The Retailpocalypse: The Death of the Traditional Store Model


Are we heading towards a retail apocalypse? Yes! What does that mean? Not what you're thinking. It does not necessarily mean the death of retail, however, it is leaning towards a big change in how brick-and-mortar stores operate. 

The traditional physical store model, which is how most of everyone today defines physical retail and measures its sales, has been crumbling for the last few years. Retailers were focused on the physical, in real life attribute it has to offer, while completely missing the plot on the digital world. 

Let's back up to where this all started: Amazon. It took this behemoth of an e-commerce giant 12 years to get to where it is today. When Amazon started in 1994, it only sold books, and almost everybody was still shopping at physical stores. The world wasn't ready for the internet, and more than half didn't have access to it. Yet, forward-looking innovators, of course, knew the digital world would continue to grow and improve, and that it was only a matter of time before more people would have access to broadband at home and on their own mobile phones that could connect to the internet. Amazon is now the leading e-commerce player. 

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What can be taken away from the Amazon success tale? That Rome wasn't built in a day, neither was Amazon, and physical stores won't die over night. Retailers are now facing an uphill climb similar to the one Amazon and other e-tailers did 20 years ago. However, with one difference; the digital trend lines are moving in the same direction they did then, only with a bigger force. Retailers will have to adapt, or they might die.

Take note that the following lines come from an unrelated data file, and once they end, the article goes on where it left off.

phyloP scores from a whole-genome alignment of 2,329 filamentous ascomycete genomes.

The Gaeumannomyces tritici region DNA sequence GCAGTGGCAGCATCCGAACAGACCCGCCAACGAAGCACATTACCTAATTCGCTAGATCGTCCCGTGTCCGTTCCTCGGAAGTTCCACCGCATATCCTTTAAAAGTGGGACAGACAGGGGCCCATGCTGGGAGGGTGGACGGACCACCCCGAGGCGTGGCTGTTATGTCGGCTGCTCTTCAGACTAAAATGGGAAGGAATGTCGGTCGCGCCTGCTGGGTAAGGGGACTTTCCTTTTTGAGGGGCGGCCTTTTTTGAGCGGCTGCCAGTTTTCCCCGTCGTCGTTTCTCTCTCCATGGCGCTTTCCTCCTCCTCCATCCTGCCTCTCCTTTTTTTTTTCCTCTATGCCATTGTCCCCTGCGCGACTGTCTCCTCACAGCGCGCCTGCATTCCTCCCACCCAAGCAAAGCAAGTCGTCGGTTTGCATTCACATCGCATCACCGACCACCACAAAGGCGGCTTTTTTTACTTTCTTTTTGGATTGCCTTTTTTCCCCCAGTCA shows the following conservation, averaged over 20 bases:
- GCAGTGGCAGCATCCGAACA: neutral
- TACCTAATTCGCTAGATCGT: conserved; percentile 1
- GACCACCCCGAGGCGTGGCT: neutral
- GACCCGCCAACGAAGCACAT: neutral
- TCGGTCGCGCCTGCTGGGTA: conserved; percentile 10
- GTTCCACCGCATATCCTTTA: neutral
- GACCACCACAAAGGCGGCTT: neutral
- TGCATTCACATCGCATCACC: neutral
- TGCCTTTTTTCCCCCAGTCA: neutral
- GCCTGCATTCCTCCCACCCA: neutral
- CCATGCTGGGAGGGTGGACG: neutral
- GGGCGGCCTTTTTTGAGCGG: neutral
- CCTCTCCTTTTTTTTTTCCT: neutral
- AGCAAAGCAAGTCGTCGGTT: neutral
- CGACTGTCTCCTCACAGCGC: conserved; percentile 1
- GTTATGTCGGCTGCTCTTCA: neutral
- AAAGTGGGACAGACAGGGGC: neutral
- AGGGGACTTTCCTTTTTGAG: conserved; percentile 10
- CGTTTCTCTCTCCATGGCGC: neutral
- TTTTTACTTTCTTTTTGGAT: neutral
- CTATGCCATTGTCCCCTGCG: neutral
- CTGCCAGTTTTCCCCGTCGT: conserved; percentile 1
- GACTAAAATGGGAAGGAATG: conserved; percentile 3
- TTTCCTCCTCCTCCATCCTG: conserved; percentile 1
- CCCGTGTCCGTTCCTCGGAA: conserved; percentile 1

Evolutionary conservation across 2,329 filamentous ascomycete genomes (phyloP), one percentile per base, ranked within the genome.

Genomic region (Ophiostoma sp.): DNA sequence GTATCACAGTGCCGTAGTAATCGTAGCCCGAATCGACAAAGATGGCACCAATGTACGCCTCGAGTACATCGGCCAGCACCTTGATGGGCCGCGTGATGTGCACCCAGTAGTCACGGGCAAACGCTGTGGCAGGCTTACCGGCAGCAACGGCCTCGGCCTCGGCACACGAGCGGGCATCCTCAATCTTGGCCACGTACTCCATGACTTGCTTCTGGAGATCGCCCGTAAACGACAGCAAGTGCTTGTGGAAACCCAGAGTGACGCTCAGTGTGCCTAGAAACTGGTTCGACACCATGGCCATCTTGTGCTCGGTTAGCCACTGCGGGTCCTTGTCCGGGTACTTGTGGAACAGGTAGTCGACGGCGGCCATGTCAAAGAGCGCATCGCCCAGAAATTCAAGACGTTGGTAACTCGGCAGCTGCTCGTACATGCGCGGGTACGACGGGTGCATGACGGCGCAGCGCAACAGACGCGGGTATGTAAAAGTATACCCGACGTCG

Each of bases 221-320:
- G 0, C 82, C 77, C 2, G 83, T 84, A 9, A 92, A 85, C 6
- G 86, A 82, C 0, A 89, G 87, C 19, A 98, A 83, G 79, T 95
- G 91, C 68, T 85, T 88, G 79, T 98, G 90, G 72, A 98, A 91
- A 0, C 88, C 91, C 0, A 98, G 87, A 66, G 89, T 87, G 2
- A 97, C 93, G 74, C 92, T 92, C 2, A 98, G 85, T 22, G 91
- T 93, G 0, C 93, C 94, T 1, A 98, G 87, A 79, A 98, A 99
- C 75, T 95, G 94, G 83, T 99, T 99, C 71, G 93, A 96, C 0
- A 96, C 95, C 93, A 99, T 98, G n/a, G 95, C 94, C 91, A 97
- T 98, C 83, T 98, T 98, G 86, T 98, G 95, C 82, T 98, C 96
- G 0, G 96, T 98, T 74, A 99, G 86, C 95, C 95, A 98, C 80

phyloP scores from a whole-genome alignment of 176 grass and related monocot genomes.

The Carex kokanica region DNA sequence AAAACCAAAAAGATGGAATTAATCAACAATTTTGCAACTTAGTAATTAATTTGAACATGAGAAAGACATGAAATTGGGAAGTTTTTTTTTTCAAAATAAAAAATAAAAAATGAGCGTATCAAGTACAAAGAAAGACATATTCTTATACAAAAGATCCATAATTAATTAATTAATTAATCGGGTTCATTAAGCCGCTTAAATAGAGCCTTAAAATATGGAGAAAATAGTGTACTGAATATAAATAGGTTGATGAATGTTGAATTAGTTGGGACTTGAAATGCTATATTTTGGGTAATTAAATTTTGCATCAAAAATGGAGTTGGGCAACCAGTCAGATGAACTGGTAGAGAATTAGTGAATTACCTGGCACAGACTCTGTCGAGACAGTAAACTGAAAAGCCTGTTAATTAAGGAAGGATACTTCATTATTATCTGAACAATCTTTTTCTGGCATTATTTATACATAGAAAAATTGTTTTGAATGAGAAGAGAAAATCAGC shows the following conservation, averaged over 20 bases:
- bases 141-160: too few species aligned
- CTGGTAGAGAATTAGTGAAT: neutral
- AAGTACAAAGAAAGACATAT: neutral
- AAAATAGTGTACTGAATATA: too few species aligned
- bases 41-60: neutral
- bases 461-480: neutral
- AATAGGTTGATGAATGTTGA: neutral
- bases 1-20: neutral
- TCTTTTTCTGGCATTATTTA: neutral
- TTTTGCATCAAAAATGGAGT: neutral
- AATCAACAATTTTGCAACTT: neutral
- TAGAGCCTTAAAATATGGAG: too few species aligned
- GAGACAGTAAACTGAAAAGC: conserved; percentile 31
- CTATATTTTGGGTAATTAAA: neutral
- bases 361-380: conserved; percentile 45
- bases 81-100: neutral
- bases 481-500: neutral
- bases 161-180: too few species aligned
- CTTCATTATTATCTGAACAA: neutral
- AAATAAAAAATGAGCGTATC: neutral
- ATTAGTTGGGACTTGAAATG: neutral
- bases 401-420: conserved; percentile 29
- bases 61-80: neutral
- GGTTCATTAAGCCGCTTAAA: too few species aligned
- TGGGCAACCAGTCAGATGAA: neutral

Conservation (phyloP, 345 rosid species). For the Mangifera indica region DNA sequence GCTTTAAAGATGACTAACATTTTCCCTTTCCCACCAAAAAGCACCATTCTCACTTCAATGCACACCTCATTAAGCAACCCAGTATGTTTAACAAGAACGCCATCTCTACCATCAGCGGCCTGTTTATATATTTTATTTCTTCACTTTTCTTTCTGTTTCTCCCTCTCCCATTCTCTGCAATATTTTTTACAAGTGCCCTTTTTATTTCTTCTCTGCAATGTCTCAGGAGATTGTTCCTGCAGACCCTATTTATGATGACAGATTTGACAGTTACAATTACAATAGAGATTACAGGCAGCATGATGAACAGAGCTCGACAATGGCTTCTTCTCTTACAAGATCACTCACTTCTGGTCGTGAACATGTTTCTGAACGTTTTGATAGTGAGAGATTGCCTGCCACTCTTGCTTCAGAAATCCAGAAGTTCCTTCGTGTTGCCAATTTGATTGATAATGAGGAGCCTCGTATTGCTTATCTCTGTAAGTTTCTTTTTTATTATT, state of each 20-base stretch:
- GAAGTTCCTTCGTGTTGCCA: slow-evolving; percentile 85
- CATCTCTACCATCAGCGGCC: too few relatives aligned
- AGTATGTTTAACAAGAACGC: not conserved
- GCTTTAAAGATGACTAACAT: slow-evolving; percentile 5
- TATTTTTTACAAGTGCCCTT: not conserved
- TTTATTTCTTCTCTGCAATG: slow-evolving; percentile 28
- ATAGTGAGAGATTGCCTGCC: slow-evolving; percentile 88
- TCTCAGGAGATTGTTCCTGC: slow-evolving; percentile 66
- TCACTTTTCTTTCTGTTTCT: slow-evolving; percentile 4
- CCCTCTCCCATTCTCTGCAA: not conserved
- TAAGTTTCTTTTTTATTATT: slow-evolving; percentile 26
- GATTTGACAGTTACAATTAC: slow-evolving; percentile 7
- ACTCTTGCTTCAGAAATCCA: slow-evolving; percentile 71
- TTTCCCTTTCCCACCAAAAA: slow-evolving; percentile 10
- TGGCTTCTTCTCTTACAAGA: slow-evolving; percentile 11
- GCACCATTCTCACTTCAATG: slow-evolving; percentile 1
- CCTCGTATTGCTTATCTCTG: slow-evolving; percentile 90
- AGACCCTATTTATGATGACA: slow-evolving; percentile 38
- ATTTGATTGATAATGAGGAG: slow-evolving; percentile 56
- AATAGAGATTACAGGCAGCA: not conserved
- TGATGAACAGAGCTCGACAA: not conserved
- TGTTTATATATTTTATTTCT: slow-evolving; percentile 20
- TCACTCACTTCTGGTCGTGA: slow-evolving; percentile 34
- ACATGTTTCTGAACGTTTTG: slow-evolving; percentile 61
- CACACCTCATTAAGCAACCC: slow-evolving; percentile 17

The good news for retailers are: innovation and technology is drastically changing retail. The bad news for retailers are: innovation and technology is drastically changing retail...

In the future, retail stores will solely focus on customer experience. One thing is still true - no AI or bot has been able to simulate customer service successfully. Retail stores will have to focus on the five senses and hone in on making the experience worthwhile for the customer. While virtual reality fitting rooms have been in the talk for years now, most people still prefer to try something on before spending hundreds on a clothing item.

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It is not the death of retailers - it's the reconstruction of retailers. Focus will shift to the click and collect, ship from store, easy returns, customer service standards. The reconstructed retailer will be more of a hybrid between physical store and digital experience, providing the customer with omnichannel shopping.